A Doctor of Naturopathic Medicine Discusses the Connection Between Diabetes and the Microbiome

Ask the Expert: "What is the connection between diabetes and the microbiome?"

Pendulum CEO and Co-Founder Colleen Cutcliffe chatted with Dr. Beverly Yates, a Doctor of Naturopathic Medicine whose area of specialty is helping women manage their blood-sugar levels, reduce stress and improve sleep.

Why is diabetes something that you care about? 

Diabetes has become a worldwide crisis.

The increase in the incidence of Type 2 diabetes around the world is stunning. In my mind, it is one of the few chronic illnesses that has had a collective increase both here in the United States and in other countries around the world.

But, we can actually do something about Type 2 diabetes. We can put a stop to it, reverse it, and make it much better.

To do that we will have to address the causes—not just treat the symptoms—of diabetes. 

What are common questions you receive from patients who come asking about how to manage blood sugar? What is your general advice?

By the time people come to me, they are typically terrified and confused.

That’s never a good combination.

I always tell people, let’s find what your secret sauce is going to be and let’s plant our flag on that one thing.

I don’t want people to be even more overwhelmed. When people are overwhelmed, they don’t do anything and they just get worse.

In our initial consultation we discuss, what’s the best place to start for you. Is it nutrition? Is it sleep, which can absolutely mess up your blood sugar. Is it stress? Stress might be the place to start for some people. Stress might be the on ramp for some people with Type 2 diabetes.

We pick one based on their symptoms. For people with high blood sugar, we’re going to work on your A1C and your fasting blood sugar. 

How is diabetes linked to the microbiome?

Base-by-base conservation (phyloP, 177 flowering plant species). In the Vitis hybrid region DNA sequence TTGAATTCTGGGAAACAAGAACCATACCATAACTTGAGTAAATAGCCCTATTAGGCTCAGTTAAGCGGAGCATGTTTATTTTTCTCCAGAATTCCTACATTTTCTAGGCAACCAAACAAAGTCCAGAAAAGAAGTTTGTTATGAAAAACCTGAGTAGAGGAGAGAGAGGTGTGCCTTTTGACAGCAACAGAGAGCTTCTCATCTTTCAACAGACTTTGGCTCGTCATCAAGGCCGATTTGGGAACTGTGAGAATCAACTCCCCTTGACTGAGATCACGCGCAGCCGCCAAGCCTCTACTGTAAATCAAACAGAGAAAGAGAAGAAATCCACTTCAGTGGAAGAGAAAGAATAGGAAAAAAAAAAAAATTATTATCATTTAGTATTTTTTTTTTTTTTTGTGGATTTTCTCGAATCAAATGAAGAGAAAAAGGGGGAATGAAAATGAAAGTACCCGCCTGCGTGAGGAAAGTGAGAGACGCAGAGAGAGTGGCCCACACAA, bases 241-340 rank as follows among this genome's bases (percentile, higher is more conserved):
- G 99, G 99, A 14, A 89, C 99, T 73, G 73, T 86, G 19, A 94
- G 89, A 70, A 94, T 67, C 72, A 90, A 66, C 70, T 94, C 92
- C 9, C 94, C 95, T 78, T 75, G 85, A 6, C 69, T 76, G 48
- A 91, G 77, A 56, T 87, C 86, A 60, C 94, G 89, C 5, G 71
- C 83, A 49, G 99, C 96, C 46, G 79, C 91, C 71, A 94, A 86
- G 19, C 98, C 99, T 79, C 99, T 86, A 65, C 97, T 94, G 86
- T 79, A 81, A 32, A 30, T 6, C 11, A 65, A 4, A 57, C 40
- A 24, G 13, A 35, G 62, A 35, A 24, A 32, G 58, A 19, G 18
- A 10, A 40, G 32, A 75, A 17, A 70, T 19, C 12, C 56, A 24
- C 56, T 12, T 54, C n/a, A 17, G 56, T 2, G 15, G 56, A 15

When it comes to the microbiome and blood sugar, there’s a lot of signaling and regulation that goes back and forth.

Sometimes people make what they think are healthy changes. However if they haven’t been able to improve their gut microbiome—and make it a healthier, more metabolically active and friendly microbiome—they won’t have the success that they’re looking for.

In other words, they won't get their blood-sugar numbers to go down—especially their A1C along with their fasting blood sugar. 


What can a person with Type 2 diabetes do right now to bolster their microbiome?

The ways in which the microbiome often gets disrupted is:

  • Repeated chronic use of things like antibiotics or
  • Eating foods that aren’t very healthy, or foods that your body doesn’t perceive as healthy

You could even be eating a healthy fiber-rich food, which is great for a person with diabetes and ordinarily which helps lower blood sugar. However, some people don’t get the full benefit of a fiber-rich diet because the organisms that currently reside in their gut microbiome aren’t the kinds that can metabolize the full benefit of the fiber. They do use the fiber and it can have other benefits, but it’s not going to help their blood sugar.

They need a prevalence of certain kinds of organisms to really be effective. Chances are they had those organisms in their childhood, and now in their adult years their microbiome is not the same. 


If they want to improve their microbiome, are there probiotics that you can take as someone with diabetes?
Only recently have there been scientific studies done to show that there are indeed probiotics that have proof, actual science, and evidence showing that they improve the microbiome and help a person directly reduce their blood sugar. 


What should someone look for when they are trying to evaluate whether a probiotic will help them with their diabetes or not?

It’s helpful always to read labels.

You want to hold companies accountable to what is actually in the bottle. You’ll want to look to see if the FDA has recognized it as G-R-A-S, or, Generally Recognized as Safe.

You should look to see if the strains that are in that probiotic are strains that are associated with having lowered blood sugar and improving the gut microbiome.

You also want to see if they are the ones that will help you fully digest and benefit from fiber-rich foods


Can you talk about the role of butyrate production in immune response and diabetes?

Butyrate does a number of things.

When it comes to short-chain fatty acids and butyrate and what goes on in the gut, people need help making the gut lining much more robust and healthy.

Some of the things that butyrate is doing is helping with digestion and helping you benefit from all the fiber that you eat.

Butyrate also helps lower blood sugar because you’re helping take the energy that the extra blood sugar glucose represents from that bloodstream and make it available inside the cell, so it’s coming across the cell wall with the help of insulin.

Now the response between insulin and glucose, like a lock and key, works a lot better. You get the energy in the cell and now it’s available to serve you and chances are you might experience more energy. 


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